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Reprinted from Consortium News
"To jaw-jaw is always better than to war-war," as Sir Winston Churchill put it at a White House luncheon on June 1954. The aphorism applies in spades today as the U.S., Russia and other key countries involved in troubles in Syria decide whether to jaw or to war.
Russia's recent military intervention in Syria could open up new possibilities for those working for a negotiated solution -- or not. There does seem to be considerable overlap in U.S. and Russian interests and objectives.
Yet, what happens in the next week or so -- whether it turns out to be a belated "jaw-jaw" or an escalated "war-war" -- will have a significant effect on bilateral U.S.-Russian relations, as well as developments in Syria, Iraq and the whole neighborhood, which now includes Europe because of the destabilizing flow of refugees.
So, I think it makes sense for me to undertake what we did at some of the best moments inside the CIA's analytical branch: view a crisis from where the other side stood and thus project how an adversary (or a friend) might react to a U.S. initiative. A common trap in intelligence analysis is mirror-imaging -- assuming that others, whether adversaries or friends, look at facts and intentions the same way we do.
It can be helpful to step into the other side's shoes and consider how its leaders are likely to see us. I make a stab at that below.
In what follows, I imagine myself working within Russia's Foreign Intelligence Service (the SVR, Russia's CIA equivalent) in the analysis office responsible for preparing The President's Daily Brief for President Vladimir Putin. I further imagine that his daily brief resembles what the U.S. Intelligence Community prepares for the U.S. President. So, I pattern the item below after the (now declassified) PDB for President George W. Bush that -- on Aug. 6, 2001 -- famously warned him, "Bin Laden Determined to Strike in U.S." (In my paper, intelligence assessments are presented in italics.)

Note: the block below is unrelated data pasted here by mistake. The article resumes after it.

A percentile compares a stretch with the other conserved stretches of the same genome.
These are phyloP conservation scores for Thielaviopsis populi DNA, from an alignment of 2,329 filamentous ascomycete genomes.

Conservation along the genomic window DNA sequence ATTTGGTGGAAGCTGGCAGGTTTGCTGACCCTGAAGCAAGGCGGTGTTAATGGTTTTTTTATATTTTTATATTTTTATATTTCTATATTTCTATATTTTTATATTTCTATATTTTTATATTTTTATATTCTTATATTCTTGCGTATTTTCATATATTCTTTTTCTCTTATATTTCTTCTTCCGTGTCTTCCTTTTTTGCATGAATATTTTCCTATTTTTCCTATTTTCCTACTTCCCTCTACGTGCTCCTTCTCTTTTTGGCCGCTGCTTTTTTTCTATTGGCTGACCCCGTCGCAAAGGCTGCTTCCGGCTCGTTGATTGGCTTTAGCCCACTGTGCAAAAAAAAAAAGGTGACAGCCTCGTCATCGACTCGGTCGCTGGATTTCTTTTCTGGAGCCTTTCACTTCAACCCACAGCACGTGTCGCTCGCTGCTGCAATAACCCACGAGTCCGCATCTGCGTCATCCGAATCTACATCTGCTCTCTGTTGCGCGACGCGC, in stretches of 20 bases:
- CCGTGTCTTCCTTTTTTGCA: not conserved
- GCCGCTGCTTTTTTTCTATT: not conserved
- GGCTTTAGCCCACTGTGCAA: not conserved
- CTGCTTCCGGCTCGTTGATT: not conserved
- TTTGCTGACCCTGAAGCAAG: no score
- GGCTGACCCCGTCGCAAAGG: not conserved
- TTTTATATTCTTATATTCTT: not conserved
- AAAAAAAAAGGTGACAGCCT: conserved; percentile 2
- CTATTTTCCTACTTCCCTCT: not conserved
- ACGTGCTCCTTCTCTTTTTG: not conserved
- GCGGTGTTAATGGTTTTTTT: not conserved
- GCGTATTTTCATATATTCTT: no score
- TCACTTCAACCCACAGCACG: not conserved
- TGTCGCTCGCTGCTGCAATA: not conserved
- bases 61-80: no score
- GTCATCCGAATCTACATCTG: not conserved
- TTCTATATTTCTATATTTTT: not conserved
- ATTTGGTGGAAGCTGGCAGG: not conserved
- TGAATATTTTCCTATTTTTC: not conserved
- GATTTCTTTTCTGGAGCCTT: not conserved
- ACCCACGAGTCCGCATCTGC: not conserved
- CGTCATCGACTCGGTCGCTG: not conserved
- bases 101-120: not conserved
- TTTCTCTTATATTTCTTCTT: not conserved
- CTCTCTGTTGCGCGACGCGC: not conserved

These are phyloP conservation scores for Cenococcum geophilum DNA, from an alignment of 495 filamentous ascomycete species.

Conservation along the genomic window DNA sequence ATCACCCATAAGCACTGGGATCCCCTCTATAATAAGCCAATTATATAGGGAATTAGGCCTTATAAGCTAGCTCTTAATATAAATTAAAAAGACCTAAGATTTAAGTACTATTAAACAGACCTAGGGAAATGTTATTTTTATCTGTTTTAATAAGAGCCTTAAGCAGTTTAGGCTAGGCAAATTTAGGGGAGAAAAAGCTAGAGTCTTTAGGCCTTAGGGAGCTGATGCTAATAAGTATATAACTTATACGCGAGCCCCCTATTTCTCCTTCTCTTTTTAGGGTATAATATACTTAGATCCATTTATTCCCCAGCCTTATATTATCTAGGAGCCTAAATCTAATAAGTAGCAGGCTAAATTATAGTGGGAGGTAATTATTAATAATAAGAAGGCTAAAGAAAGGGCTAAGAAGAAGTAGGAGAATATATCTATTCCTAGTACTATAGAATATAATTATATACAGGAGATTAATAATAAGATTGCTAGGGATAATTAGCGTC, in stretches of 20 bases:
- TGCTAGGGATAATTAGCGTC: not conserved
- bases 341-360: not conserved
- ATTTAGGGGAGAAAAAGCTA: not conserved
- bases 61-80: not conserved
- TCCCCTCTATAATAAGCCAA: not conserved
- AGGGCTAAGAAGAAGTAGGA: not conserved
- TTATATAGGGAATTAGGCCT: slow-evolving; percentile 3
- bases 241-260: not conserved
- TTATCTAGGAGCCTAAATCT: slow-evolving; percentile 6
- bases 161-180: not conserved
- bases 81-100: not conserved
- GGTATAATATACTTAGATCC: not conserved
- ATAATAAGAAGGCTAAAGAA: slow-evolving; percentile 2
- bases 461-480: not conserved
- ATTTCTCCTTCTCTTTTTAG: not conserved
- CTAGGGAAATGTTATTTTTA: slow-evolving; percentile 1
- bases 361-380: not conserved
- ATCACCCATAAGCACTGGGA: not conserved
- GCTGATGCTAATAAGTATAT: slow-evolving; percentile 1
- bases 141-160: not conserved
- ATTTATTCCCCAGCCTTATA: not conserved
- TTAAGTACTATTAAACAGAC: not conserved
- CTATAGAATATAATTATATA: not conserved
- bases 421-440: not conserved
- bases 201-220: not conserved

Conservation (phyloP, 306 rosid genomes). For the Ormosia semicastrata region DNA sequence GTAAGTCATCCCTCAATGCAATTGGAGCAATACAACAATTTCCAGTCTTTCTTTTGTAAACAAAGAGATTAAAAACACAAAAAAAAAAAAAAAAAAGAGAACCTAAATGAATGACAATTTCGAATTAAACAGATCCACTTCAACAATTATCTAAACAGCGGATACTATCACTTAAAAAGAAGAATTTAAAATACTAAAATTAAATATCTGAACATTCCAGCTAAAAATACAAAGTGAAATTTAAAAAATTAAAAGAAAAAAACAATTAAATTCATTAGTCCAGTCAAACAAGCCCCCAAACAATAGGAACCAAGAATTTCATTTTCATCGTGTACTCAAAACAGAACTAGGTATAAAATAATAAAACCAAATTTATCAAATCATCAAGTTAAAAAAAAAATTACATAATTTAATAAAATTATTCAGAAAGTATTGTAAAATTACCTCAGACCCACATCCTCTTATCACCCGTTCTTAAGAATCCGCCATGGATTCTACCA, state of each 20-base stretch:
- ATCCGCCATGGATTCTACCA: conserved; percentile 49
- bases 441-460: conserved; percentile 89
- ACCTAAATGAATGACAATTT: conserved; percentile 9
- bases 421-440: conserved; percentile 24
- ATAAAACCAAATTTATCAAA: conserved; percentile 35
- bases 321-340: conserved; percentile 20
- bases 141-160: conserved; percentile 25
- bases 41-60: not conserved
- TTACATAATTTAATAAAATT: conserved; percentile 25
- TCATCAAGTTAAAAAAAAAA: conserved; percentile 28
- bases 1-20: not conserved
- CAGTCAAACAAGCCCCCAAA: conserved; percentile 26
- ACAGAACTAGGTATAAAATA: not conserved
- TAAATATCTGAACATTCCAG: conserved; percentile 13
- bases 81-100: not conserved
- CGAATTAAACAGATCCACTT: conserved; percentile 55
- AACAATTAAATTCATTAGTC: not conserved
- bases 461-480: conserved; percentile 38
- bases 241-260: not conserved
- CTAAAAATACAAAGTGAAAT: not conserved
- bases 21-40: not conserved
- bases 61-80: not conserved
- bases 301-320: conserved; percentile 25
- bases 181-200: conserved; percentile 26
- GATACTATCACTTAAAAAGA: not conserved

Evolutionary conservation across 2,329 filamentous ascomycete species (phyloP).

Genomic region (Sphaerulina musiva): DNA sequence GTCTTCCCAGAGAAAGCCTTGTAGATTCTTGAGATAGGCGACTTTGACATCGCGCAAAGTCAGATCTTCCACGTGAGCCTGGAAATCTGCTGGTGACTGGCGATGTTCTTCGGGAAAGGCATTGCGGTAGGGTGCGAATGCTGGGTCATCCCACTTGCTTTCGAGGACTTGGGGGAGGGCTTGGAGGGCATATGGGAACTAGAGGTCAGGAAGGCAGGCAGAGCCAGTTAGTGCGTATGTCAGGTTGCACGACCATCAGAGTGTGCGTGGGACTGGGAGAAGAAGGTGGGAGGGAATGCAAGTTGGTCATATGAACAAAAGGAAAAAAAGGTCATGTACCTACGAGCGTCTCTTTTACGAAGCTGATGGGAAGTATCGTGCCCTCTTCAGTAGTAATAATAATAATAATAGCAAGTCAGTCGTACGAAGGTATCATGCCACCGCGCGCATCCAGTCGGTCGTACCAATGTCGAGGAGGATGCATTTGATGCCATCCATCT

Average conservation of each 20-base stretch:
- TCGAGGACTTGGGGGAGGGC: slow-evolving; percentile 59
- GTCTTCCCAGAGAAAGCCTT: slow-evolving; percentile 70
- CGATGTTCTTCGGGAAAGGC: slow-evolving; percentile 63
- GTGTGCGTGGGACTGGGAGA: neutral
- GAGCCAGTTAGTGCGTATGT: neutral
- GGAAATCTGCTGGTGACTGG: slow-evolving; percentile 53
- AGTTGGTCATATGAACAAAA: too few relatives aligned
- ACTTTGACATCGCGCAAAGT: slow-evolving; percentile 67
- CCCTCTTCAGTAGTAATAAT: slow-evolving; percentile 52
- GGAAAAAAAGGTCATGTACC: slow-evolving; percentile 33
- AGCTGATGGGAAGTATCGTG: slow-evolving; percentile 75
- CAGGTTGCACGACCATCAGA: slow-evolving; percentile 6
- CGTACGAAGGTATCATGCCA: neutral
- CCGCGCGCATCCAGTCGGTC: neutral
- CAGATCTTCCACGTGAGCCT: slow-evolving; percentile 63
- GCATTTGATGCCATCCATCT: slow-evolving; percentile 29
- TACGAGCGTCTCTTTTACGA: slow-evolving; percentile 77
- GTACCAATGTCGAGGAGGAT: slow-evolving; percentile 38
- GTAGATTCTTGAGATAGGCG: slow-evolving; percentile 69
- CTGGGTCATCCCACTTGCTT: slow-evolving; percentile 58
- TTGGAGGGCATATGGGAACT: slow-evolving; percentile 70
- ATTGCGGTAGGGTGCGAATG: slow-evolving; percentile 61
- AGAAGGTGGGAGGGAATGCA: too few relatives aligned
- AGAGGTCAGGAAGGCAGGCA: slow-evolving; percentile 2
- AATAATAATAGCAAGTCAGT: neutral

The President's Daily Brief
Oct. 28, 2015
Re Syria: Obama Trying to Fend Off US Hawks
President Obama is under severe pressure from senior military and intelligence officials and Congress to raise the ante in Syria.
Yesterday's Washington Post lead story, sourced to unnamed U.S. officials, reported that Obama is considering Pentagon proposals to "put U.S. troops closer to front lines" in Iraq and Syria.
Diplomats at our embassy in Washington note that this kind of story often reflects decisions already made and about to be formally announced. In this particular case, however, the embassy thinks it at least equally likely that the Post is being used by officials who favor more aggressive military action, in order to put pressure on the President. During Obama's first year in office, senior military leaders used the media to make it extremely difficult for Obama to turn down leaked Pentagon proposals to "surge" troops into Afghanistan.
Yesterday, Sen. John McCain, the Republican chair of the Senate Armed Services Committee, used a Senate hearing to ridicule administration policy on Syria and grill Defense Secretary Ashton Carter and Joint Chiefs Chairman Gen. Joseph Dunford on the policy's embarrassing failings. Carter said attacks against ISIL in Syria and Iraq would increase, including "direct action on the ground." But Dunford admitted, "The balance of forces now are in Assad's advantage."
Facing heavy criticism for indecisiveness, Obama still seems reluctant to put many more U.S. Army or "moderate rebel" boots into the "quagmire" that he warned us against when we began our airstrikes. He would also wish to avoid the kind of destructive attacks that would pour still more Syrian refugees into Europe.
We do not think occasional "direct action on the ground" will change much. Indeed, a White House spokesman reiterated yesterday that the administration has "no intention of long-term ground combat."